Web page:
The child or adult who runs toward them with the goal of flushing the group to watch them fly around, is causing confusion and possibly injury.

Many of our shorebirds are on a national or state, endangered or threatened species list. They are federally protected and causing harm on purpose is illegal in many jurisdictions. In Florida is it illegal to disturb or harm wildlife. If you see someone not following the rules or spot an animal in distress, please call the FWC Wildlife Alert Hotline at either 888-404-FWCC or *FWC. You might be surprised by the number of calls they get; don’t be the person being called on.

Shorebirds and pets

Many beaches are closed to pets. This also includes your cat. Take your dog to a dog-friendly designated beach. The rental office you booked your vacation with or the local visitors bureau website will direct you to the beaches that allow dogs. Do not let your cat roam the beach. They prey on birds and the endangered beach mouse (on the north Gulf Coast). It is possible they could dig up turtle eggs, too. Board your pet while on vacation if these rules are not possible to follow.

Pledge to protect

Pledge to save the chicks by protecting nesting shorebirds. Enjoy your time at the beach but remember that it is not your home rather it is home to wildlife. Please respect their home.

Bird Book

If you follow me on Facebook you have already read that I am writing a children’s picture book.

I am so excited about this adventure. This week I have been working on illustrations and so far they are turning out great. My dilemma is whether to make them line drawings or water colors, but I’m leaning toward water colors.

I illustrated a book in the early 1990s with line drawing but that was the publisher’s request. The book was calledlittle fish copyright “What Can Little Fish Do?” by Devora Landing. We were both living in Northern Virginia at the time we met. I cannot remember how we met; grocery store, art supply store, book store, but we met without a mutual friend or introduction. That was in the late 1980s and when the book was finally published in 1994, she sent me a copy.  It’s basically about a mom fish who teaches her babies to form shapes (circles, triangles, etc) to band together and stay safe.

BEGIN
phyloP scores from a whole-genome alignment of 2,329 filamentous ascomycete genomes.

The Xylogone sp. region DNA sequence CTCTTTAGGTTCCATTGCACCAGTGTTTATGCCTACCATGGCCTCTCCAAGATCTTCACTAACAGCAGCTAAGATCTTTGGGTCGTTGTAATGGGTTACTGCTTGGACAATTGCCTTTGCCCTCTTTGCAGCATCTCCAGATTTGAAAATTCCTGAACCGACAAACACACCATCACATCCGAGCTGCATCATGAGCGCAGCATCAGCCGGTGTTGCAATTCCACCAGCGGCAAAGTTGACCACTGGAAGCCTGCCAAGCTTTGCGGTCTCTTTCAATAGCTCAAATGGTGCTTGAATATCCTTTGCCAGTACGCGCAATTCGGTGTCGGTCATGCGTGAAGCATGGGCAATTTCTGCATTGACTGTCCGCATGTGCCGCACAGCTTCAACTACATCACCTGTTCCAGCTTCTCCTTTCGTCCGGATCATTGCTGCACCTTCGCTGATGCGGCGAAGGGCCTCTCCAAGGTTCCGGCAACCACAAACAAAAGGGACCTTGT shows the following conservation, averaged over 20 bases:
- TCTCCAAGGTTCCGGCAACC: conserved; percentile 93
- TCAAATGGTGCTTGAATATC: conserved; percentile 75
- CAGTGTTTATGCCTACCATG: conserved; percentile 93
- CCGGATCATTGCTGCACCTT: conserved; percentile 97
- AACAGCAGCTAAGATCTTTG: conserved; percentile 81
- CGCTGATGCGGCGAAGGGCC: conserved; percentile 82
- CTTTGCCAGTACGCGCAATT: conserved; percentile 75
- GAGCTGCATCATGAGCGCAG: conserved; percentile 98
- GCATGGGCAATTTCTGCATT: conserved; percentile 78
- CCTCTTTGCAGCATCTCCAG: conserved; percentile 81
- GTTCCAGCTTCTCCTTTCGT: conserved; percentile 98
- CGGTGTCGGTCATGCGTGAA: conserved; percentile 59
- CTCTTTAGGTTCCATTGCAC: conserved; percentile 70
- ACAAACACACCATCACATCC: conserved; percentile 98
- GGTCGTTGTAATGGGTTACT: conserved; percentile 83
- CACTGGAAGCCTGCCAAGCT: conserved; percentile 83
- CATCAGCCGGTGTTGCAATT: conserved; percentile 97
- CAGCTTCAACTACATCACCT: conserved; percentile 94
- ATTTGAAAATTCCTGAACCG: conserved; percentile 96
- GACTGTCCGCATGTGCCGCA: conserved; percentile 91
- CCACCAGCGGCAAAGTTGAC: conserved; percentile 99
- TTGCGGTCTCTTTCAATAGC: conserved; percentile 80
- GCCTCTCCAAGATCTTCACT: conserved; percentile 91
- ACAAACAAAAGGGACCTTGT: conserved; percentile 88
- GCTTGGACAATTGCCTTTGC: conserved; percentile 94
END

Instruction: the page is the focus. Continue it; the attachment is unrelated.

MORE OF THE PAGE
My book is about the life of a Snowy Plover. Yes there is sweetness, yes there is drama, and always a happy ending.

My goal is to teach children about Snowys and other shorebirds, Crayon chickhow precious they are and about conservation. I’m working on a series and the Snowys are the debut.

If a  publisher doesn’t pick this up, I’ll self publish it. Self-published, I can pick my illustrator…wonder who I’ll use.

Caspian Tern

The Caspian Tern is the largest Tern in the world.  In the Western Hemisphere it usually winters in Central America, migrates throughout the eastern part of the United States and nests along beaches as far north as Oregon and Canada.  A rare breeder in Florida, where is spends a lot of time, it has been found to scrape out nests near small tufts of beach grass and shells, lay eggs that are buff color and lightly spotted and raise young.  These are found near Tampa.